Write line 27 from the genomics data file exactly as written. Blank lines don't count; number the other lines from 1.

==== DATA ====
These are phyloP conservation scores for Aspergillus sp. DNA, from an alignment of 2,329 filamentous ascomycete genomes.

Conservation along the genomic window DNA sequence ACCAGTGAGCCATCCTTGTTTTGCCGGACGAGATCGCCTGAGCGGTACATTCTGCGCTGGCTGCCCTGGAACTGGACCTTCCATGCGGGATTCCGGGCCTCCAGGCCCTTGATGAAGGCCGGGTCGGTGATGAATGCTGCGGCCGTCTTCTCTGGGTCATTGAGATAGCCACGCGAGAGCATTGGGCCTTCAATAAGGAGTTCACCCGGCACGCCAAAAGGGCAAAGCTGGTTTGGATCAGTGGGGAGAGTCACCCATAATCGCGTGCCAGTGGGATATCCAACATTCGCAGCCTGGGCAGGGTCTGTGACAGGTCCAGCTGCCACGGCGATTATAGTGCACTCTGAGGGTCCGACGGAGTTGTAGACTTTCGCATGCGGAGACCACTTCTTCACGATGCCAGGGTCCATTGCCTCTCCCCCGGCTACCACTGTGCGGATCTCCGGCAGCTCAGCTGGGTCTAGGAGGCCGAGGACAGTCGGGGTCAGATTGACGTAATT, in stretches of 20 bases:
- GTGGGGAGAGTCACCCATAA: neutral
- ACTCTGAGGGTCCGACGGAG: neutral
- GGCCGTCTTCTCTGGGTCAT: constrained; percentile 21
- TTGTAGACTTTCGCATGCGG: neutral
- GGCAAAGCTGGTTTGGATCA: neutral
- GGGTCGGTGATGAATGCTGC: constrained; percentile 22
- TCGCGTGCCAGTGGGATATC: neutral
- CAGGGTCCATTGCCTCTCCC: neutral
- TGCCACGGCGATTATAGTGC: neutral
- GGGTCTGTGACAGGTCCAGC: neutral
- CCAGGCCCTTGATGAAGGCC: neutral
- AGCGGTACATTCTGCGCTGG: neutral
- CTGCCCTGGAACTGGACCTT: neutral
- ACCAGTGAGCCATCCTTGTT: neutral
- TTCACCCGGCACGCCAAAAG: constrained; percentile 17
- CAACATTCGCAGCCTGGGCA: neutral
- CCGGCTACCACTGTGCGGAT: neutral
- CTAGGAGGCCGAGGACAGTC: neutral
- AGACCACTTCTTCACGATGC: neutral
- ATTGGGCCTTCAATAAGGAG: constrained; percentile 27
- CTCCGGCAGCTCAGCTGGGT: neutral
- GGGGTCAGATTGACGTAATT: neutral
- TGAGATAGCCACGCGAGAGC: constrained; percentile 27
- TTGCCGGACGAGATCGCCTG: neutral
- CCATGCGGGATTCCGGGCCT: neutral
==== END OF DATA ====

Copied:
- CCATGCGGGATTCCGGGCCT: neutral